NEW YORK—In an unprecedented move by the City Council, Speaker Christine Quinn announced the Council will file a legal declaration in support of the federal stop and frisk ruling and try to block the stay requested by the city.
The move pits the Council against the mayor, who has asked the court for a stay on the recommendations while the ruling is under appeal.
A New York City federal judge ruled that the city’s stop-and-frisk policy is a violation of the Fourth and the 14th amendments of the U.S. Constitution, on Aug. 12, 2013. Mayor Michael Bloomberg appealed the ruling on Aug. 16.
“Mayor Bloomberg’s attempt to block the court ruling is unacceptable and we will do every legal thing we possibly can to make sure the city is not granted a stay and the city is immediately implementing the recommendations of the court,” Quinn said from the Red Room at City Hall on Sept. 1, 2013. “It is an insult to the hundreds of thousands of people, particularly the hundreds of thousands of young men of color, who have been needlessly stopped every year on our streets, to have a stay in this case.”
On August 12, a U.S. District Judge Shira Scheindlin ruled the police practice of stop and frisk unconstitutional and ordered a federal monitor to oversee the New York Police Department (NYPD) in relation to the practice. The judge also made several recommendations including body cameras and requiring community meetings.
Mayor Bloomberg is a supporter of stop and frisk and cites it as a major reason for historic lows in crime. He is also an outspoken critic of the Scheindlin ‘s ruling.
According to data provided by the NYPD, there were nearly 700,000 stops in 2011, with the overwhelming majority of those stopped being young men of color. Of those stopped, 88 percent were never charged with a crime.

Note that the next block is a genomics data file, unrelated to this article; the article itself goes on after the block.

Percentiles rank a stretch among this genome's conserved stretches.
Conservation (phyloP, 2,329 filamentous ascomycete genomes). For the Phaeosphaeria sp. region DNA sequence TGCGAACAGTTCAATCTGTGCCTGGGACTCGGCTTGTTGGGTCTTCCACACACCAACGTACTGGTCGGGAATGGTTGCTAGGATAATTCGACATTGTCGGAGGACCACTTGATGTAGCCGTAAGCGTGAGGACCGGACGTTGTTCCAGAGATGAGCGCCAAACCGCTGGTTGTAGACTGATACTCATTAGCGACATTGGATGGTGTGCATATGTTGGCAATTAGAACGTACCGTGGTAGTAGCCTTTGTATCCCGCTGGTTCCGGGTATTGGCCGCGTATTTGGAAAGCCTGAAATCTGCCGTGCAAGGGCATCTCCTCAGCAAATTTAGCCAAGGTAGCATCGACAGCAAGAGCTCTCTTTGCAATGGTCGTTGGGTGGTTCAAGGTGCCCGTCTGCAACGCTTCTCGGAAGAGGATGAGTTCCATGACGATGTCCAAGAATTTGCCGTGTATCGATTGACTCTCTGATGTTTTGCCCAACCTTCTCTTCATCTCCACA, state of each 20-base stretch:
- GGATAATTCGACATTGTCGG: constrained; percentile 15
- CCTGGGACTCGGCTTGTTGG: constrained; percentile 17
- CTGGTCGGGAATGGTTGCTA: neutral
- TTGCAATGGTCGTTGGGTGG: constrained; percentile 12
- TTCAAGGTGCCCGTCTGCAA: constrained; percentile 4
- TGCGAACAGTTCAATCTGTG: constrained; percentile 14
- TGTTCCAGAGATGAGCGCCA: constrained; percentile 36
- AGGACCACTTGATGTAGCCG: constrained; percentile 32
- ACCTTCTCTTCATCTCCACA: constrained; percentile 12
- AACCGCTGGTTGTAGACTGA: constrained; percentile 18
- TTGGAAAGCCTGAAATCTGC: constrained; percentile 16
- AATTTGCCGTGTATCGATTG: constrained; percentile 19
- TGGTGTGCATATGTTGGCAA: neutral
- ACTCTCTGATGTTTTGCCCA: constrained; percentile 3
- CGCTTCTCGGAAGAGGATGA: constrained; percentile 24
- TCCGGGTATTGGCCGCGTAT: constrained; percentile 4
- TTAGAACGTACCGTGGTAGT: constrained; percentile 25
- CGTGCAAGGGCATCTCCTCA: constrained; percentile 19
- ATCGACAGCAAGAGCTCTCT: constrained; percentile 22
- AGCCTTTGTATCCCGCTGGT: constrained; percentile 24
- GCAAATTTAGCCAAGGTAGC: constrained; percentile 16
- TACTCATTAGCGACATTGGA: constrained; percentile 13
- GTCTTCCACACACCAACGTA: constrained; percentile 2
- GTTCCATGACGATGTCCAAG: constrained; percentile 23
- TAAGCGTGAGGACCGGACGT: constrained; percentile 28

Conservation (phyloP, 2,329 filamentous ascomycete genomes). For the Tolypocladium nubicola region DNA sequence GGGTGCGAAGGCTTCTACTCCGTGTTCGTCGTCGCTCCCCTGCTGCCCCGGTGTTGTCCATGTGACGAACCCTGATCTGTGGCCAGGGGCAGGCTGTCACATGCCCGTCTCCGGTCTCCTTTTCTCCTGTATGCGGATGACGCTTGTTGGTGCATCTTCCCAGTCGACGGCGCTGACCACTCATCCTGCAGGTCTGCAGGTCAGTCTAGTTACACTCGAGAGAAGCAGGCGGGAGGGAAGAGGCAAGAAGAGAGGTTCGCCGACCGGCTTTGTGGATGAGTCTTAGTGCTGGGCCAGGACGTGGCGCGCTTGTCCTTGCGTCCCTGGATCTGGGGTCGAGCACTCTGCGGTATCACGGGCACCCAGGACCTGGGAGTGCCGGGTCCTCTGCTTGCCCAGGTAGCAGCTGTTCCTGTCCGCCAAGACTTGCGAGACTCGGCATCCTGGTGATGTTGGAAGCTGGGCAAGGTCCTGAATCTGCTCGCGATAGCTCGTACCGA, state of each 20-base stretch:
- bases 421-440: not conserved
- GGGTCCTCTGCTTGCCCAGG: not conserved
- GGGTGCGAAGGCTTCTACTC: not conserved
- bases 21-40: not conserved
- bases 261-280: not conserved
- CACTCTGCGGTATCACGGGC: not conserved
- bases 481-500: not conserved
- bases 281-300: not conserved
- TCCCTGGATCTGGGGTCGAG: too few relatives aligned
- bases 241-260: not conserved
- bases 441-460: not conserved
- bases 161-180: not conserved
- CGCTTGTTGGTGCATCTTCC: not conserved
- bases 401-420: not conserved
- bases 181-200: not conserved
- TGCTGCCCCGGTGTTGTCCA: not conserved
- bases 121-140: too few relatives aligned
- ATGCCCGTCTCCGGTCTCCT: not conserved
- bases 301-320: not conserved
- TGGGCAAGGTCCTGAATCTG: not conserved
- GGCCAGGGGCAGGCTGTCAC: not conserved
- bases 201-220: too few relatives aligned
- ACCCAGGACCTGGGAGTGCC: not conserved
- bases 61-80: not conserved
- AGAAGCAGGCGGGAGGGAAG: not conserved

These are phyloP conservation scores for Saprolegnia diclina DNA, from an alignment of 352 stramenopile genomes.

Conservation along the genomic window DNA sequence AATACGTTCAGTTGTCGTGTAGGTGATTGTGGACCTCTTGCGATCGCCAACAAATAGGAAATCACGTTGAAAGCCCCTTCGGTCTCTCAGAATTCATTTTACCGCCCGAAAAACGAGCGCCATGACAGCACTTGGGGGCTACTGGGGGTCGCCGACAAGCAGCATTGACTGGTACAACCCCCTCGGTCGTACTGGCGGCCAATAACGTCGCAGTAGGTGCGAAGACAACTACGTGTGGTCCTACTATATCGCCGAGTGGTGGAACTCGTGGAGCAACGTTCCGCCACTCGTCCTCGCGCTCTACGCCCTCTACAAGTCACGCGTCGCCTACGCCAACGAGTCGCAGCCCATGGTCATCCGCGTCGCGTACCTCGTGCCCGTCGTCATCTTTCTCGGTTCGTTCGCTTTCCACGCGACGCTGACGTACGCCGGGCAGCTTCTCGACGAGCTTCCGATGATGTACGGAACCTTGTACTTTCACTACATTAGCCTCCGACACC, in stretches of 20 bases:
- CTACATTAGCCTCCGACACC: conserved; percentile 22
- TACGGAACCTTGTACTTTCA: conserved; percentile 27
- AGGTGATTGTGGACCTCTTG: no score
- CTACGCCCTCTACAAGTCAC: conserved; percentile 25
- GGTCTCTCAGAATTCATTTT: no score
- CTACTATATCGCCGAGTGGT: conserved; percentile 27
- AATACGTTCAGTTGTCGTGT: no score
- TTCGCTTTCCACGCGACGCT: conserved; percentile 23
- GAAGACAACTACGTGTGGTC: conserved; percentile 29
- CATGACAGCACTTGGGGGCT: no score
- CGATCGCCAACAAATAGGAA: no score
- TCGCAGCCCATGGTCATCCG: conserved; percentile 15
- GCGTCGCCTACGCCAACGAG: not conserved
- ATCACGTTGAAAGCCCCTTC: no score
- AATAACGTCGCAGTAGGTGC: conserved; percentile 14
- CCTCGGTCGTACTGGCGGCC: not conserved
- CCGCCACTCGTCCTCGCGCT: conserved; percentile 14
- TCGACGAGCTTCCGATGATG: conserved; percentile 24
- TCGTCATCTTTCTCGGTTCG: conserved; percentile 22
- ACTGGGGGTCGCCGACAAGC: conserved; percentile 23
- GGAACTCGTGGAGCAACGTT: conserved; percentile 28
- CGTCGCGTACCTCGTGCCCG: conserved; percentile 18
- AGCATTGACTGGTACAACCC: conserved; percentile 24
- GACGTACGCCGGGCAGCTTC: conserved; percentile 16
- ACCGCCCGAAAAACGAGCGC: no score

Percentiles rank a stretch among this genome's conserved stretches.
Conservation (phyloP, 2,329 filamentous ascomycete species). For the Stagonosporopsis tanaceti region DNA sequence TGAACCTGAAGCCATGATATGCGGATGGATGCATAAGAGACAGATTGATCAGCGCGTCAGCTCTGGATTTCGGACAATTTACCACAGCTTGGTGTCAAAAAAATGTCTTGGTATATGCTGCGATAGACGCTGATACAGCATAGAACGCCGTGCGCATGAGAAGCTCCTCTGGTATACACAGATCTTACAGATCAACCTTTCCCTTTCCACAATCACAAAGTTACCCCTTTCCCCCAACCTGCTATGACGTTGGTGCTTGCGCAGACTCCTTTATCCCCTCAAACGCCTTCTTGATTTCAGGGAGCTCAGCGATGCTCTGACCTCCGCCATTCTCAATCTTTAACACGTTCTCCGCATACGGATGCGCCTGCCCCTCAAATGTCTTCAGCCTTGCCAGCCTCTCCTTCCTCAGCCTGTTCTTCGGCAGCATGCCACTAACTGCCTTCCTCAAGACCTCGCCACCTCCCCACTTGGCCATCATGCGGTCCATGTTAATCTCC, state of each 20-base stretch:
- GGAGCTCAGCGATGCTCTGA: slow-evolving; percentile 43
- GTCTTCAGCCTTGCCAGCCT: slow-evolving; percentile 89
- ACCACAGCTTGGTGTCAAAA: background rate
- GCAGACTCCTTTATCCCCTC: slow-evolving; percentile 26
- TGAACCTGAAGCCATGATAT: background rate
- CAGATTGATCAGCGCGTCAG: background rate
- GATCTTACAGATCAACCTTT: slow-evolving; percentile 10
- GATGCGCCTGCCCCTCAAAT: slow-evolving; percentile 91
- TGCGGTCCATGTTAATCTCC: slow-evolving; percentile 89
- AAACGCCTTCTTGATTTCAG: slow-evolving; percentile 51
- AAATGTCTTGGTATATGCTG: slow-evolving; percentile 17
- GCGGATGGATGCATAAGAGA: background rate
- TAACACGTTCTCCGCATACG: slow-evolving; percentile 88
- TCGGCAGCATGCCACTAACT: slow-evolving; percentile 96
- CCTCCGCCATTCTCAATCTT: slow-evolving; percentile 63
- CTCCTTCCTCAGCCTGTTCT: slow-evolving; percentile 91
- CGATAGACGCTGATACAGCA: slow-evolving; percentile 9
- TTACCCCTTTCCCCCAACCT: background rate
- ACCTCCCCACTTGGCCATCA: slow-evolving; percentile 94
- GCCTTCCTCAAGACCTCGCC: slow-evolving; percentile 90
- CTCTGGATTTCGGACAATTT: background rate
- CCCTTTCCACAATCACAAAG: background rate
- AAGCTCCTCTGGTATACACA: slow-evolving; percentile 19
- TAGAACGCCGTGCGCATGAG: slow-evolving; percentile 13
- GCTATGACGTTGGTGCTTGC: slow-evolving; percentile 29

The mayor is expected to file a request for a stay as early as Tuesday, Sept. 3, which would mean the city would not be mandated to comply with the recommendations of the judge until the case has left the courts.
Because the case is in federal court, the city is not automatically given a stay, which is the normal procedure in state courts. Quinn said this was a major factor in filing the declaration.
Quinn, who is also running for mayor as a Democrat, denied the move was political. She said the timing of the filing, which when filed on Tuesday will be exactly one week before the primary election, was not up to her, but was based on the court’s action and the city’s actions.
Quinn, who was the front-runner in the polls for months, has sunk to third place in the most recent polls with rival Bill de Blasio, the current public advocate, taking a double digit lead.
De Blasio has criticized Quinn for not supporting both of the bills aimed at reforming stop and frisk which recently passed the City Council. Quinn supported the creation of the office of the inspector general, which would oversee all policies in the NYPD, but was against the racial profiling bill which would expand the groups protected and allow citizens to sue the city if they felt they were victims of racial profiling.
“Speaker Quinn’s decision to sue her own choice for police commissioner one week before the election is a desperate attempt to distract attention from her eight year record of standing with Mayor Bloomberg and Ray Kelly as the overuse and abuse of stop-and-frisk exploded, as well as her vote against an enforceable ban on racial profiling.”
Quinn said she would be open to having NYPD Commissioner Raymond Kelly back as the head of the NYPD if elected, something de Blasio has used against her in his campaign.
“The point of doing this declaration isn’t about the mayor’s race. It is about making sure the judge’s ruling gets implemented,” Quinn said. “What would be political is not to do something I believe I have an obligation to do as a government official because there is also an election going on.”
In response to the move by the Council, a spokesperson from mayor’s office said in an emailed statement, “We are confident the ruling will be overturned on appeal and the appeal should be heard.”